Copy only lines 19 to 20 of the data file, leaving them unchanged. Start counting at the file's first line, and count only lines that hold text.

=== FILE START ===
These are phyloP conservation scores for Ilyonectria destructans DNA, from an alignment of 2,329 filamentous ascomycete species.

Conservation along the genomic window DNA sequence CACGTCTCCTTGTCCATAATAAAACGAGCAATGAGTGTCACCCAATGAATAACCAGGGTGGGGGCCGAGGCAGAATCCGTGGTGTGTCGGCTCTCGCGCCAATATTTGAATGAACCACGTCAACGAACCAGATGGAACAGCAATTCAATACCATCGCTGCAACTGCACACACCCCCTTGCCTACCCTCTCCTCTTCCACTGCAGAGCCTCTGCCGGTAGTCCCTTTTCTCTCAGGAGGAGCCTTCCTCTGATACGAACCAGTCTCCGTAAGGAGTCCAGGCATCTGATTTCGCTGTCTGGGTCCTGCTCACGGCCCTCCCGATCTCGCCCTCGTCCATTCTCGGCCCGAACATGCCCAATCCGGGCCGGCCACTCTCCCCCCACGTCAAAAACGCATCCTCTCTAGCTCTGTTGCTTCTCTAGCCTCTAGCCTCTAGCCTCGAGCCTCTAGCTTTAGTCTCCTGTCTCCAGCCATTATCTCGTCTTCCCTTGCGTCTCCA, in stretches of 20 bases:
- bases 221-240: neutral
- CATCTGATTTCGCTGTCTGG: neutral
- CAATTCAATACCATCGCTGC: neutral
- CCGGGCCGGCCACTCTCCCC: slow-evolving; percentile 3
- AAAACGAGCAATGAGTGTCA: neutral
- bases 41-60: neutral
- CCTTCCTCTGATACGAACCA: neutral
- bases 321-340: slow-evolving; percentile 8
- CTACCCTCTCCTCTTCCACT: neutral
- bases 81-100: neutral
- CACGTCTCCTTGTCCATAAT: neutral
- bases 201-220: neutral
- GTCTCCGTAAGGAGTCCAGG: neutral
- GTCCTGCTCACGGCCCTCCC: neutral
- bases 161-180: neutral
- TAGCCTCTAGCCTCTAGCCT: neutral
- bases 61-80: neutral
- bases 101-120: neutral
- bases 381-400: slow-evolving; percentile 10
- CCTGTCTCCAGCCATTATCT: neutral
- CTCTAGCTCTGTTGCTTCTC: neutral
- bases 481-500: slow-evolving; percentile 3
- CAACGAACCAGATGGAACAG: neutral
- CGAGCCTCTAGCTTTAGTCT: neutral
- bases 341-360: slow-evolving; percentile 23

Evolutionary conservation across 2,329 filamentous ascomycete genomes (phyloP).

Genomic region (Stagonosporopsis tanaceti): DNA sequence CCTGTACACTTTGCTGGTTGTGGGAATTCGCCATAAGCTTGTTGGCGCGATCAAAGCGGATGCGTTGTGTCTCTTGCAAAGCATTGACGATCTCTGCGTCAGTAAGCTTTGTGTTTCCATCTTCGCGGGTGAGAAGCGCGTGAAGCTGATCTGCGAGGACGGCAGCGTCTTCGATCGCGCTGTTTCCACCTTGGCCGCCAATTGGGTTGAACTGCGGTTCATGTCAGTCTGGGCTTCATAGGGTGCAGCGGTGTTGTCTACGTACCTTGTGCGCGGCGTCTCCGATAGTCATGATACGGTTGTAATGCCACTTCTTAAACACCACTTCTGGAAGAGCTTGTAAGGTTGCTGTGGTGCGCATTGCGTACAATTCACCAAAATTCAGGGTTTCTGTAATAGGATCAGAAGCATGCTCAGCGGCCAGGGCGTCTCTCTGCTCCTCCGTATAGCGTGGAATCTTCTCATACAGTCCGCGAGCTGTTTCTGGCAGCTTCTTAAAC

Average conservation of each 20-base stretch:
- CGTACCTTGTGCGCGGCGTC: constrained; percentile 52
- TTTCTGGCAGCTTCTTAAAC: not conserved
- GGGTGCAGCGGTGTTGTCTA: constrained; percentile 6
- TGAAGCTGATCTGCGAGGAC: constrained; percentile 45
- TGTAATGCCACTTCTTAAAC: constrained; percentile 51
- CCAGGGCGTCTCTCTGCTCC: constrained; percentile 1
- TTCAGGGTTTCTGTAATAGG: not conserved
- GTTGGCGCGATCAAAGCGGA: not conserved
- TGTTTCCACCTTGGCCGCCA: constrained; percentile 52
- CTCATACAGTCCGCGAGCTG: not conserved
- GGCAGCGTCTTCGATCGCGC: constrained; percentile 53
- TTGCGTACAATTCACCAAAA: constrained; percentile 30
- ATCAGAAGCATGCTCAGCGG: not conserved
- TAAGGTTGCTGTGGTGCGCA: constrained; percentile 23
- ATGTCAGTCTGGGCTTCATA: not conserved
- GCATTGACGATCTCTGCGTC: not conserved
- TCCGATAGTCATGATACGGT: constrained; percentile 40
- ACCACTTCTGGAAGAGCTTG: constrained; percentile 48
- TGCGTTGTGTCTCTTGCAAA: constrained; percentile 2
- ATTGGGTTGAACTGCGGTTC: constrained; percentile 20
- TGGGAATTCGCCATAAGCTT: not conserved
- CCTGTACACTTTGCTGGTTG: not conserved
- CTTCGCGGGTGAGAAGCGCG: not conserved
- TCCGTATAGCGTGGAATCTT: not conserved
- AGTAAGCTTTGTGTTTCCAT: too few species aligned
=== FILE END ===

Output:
- bases 61-80: neutral
- bases 101-120: neutral